Carney All Seasons Blog: Posts Tagged ‘High Efficiency’

What Exactly Are High Efficiency Boilers?

Monday, April 2nd, 2012

You have already read plenty about how energy costs are rising. You know plenty well that heating your New Hope home is a substantial expense, and that the cost of running a boiler is constantly on the rise.

But as technology has gotten better, so have boilers become more efficient at providing heat. It stands to reason that a more efficient boiler is one that costs less to run…but what does “efficient” really mean in the context of boilers? What makes a boiler “high efficiency”?

 What Is a High Efficiency Boiler?

All boilers are rated according to a standardized system of rating efficiency, called the Annual Fuel Utilization Efficiency (AFUE). Essentially, this rating tells you how much heat energy is produced by your New Hope boiler compared to how much energy it draws. The higher a boiler’s AFUE rating, the more efficient it is.

For a boiler to be called high efficiency, it must carry an AFUE of at least 90%. For basis of comparison, older systems carry an AFUE of about 70%, while mid-efficiency systems run at about 82%.

In addition, a high efficiency system has a second heat exchanger for capturing and condensing flue gases, as well as a closed combustion system.

These three things — an AFUE of 90% or above, condensing flue gases and closed combustion – define a high efficiency boiler.

The initial investment in a high efficiency boiler can be costly, but the savings over time in your New Hope heating bills make it well worth the expense.

If you would like a high efficiency boiler installed in your home, give Carney Plumbing, Heating & Cooling a call today!

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Heating system rebates up to $3,500 – now through December 31st!

Thursday, December 2nd, 2010

Have you taken advantage of the Federal Tax Credit yet?  What are you waiting for?  This is the FINAL MONTH to save thousands of dollars when you replace your old, less efficient home heating system with a new, energy saving, high efficiency heater!  If you replace your natural gas, propane gas or oil heating system with a qualifying system by December 31st the Federal Government is providing a tax credit up to $1,500!*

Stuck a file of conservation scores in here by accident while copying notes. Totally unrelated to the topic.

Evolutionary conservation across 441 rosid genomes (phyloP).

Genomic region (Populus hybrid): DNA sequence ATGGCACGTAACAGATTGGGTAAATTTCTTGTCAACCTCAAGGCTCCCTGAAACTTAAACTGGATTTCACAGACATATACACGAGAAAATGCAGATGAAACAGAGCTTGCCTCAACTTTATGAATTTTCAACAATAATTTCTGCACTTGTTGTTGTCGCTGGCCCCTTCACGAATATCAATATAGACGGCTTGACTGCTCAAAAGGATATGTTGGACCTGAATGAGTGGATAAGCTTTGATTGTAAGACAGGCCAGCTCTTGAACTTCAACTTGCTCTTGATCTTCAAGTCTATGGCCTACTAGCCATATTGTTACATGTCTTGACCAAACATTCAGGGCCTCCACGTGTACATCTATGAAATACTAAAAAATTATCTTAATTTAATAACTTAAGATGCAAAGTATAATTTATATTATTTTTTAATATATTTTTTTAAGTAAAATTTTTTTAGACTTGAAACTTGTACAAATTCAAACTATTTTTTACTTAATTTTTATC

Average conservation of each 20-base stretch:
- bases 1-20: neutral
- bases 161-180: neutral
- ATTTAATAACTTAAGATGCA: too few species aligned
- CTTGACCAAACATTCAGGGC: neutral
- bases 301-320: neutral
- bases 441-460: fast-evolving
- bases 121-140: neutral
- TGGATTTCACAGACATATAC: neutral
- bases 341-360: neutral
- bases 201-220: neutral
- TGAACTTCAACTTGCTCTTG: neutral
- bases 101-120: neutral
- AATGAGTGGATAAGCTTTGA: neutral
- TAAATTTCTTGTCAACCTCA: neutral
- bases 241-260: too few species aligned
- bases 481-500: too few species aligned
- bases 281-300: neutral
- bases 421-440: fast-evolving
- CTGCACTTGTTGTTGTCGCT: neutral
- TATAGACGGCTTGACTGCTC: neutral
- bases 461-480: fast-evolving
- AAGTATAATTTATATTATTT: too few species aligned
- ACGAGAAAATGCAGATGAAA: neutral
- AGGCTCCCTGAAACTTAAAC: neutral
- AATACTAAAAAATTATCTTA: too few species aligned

The year-end incentives don’t stop there!  In addition to the tax credit, manufacturer rebates of up to $1,000 on new heating systems and air conditioning systems are available now through December 31st.  Combine these two incentives and you’re saving up to $2,500 by simply having Carney Plumbing, Heating and Cooling replace your old, less efficient heater and air conditioner with a new, energy saving system.

In addition to the money you’re saving through the rebate offers, modern high efficiency heating and air conditioning systems save hundreds of dollars each year in energy usage and come with FULL 10 YEAR PARTS & LABOR WARRANTIES.
Call us today at 215.346.7160 to schedule your FREE, in-home consultation!  Don’t forget- these rebates are only available until December 31st.

The rebates don’t stop there!  We would like to offer you even more savings!  Carney Plumbing, Heating and Cooling now has a coupon allowing for an instant $400 off of your purchase of a new heater and air conditioner!  Click here for the coupon!

Finally, utility providers such as PECO and PP&L are offering rebates up to $700 for high efficiency furnaces, heat pumps and air conditioners.